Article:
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The canonical Wnt signaling pathway plays critical roles in embryonic development1 but is also extremely important for adult life of all multicellular organisms including humans. The pathway controls cell proliferation and differentiation and thus is necessary for the support of stem cell proliferation and self-renewal as well as for regenerative processes.2 On the other hand, aberrant activation or hyperactivation of the Wnt pathway in an adult tissue can lead to carcinogenesis, most notably in the colon3 and breast.4

Breast cancer is typically divided into three major forms. The most frequent estrogen receptor-positive type is the most curable through application of hormonal therapy agents, such as tamoxifen.5 The second type lacks expression of estrogen receptors, but instead overexpresses the receptor tyrosine kinase HER2 and is efficiently treated with anti-HER2 antibodies (trastuzumab).6 The third form, relatively less frequent (ca. 10-15% of breast cancer cases) is known as the triple-negative breast cancer due to the lack of expression of estrogen receptor, HER2, and progesterone receptor. Consequently, this form does not respond to hormonal or trastuzumab therapies, leaving the treatment of patients with general chemotherapies (such as cyclophosphamide) as the only option. This absence of targeted therapies, along with the fast progression of TNBC to metastasis, make this form of breast cancer the deadliest, accounting for more than half of all breast cancer deaths.79

Development of a targeted anti-cancer therapy requires understanding of the signaling pathway overactivated in a given cancer type. As clearly established recently, this pro-proliferative signaling in TNBC is provided by overactivation of the Wnt signaling pathway.10 The Wnt pathway is a complex signaling cascade. In humans it operates with 19 types of Wnt proteins as ligands and 10 types of Frizzled proteins as receptors. The downstream components of the pathway involve a co-receptor LRP 5/6, G-proteins, a multiprotein β-catenin destruction complex, β-catenin itself (which serves as a transcription factor inducing expression of the Wnt target genes) and many cofactors of the latter. Taken together, it gives a variety of targets, both for the activation and the inhibition of the pathway.11

In TNBC, overexpression of Wnt ligands, the receptor Frizzled7, and the co-receptor LRP6 has been described.12,13 After that, development of agents targeting the Wnt signaling pathway as future anti-TNBC drugs (as well as drugs against other Wnt-dependent cancers) has been initiated. One approach involves development of human antibodies against upstream extracellular components of the pathway. OncoMed Pharmaceuticals has developed an antibody against the cysteine-rich (extracellular) domain of Frizzled7. This antibody later showed cross-reactivity with 4 other Frizzleds but efficiency against several solid cancers in vitro;14 phase I clinical studies are currently in place. Screening of libraries of synthetic small molecules is another approach to derive Wnt signaling inhibitors.15 Several hit compounds have been identified, among them the molecule XAV939 inhibiting tankyrase – a multifunctional enzyme among other things regulating the activity of the β-catenin-destruction complex, – developed by Novartis.16 Rational drug design and in silico screening is also applicable to the Wnt pathway, especially after the recent description of the crystal structure of a Wnt-Frizzled complex;17 an example of such in silico analysis is our recent identification of an anti-leprosy drug clofazimine as a potent inhibitor of the Wnt pathway and growth of TNBC cells in vitro.18 Finally, natural products such as medicinal plants can become a source of novel targeted anti-Wnt therapies, and attempts to develop such novel drugs are also on the way.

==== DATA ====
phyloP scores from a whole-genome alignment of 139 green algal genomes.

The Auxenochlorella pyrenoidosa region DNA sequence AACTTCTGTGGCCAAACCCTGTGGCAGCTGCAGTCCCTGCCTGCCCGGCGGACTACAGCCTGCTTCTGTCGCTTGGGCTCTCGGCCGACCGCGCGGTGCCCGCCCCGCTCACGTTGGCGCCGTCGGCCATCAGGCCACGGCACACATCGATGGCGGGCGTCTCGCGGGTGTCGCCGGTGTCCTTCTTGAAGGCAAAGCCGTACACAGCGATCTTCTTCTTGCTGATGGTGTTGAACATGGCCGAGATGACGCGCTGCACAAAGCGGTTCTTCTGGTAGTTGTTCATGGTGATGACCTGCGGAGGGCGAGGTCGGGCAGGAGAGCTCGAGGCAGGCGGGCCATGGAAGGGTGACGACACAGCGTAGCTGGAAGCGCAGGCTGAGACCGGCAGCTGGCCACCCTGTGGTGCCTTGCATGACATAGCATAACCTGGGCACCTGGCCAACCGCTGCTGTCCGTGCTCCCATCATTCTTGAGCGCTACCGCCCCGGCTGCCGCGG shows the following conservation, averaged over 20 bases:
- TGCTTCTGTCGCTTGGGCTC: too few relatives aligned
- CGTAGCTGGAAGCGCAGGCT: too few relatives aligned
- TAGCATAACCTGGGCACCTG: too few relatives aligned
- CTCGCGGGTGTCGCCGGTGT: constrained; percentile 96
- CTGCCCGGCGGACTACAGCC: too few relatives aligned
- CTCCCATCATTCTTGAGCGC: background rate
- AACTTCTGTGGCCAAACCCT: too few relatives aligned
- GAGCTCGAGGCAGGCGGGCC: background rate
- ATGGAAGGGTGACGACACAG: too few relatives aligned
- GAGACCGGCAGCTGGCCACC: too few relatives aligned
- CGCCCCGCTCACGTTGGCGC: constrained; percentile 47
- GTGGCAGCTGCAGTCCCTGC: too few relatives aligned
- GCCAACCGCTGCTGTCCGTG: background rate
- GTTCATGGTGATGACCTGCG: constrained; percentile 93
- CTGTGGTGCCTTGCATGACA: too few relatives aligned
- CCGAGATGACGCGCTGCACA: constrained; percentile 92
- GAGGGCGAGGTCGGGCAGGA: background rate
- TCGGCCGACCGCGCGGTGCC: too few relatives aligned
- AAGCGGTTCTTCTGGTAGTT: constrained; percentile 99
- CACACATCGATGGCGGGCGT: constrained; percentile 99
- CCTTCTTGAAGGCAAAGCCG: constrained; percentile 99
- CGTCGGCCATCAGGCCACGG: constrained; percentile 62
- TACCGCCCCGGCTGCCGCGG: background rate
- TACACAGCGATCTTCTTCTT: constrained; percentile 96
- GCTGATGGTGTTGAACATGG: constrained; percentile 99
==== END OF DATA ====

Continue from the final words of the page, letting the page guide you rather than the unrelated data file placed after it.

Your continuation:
With the complexity of signaling pathways initiated by many possible Wnt/Frizzled ligand/receptor pair combinations in various tissues, the issues of specificity and toxicity of drugs targeting this type of signaling will likely become highly important. The available drug candidates do not discriminate between different types of Wnt signaling.19 Thus it will be imperative to target the individual components of the pathway characteristic for certain disease states – such as Frizzled7 in TNBC. In this regard, the discovery that Frizzleds, a family of 10 receptors in humans, not only rely in their signaling on heterotrimeric G proteins in some exceptional cases,21,22 but are functional G protein-coupled receptors (GPCRs) in organisms from insects to mammals,22,23 and moreover, are GPCRs by biochemical characterization,2426 provides a very promising advance. Indeed, the whole richness of drug discovery approaches tailored at GPCRs can now be applied to any of the ten Frizzleds.15 This endeavor is likely to produce drugs targeting specific Frizzled-dependent conditions, such as first-in-class therapies targeting Frizzled7 in the case of TNBC.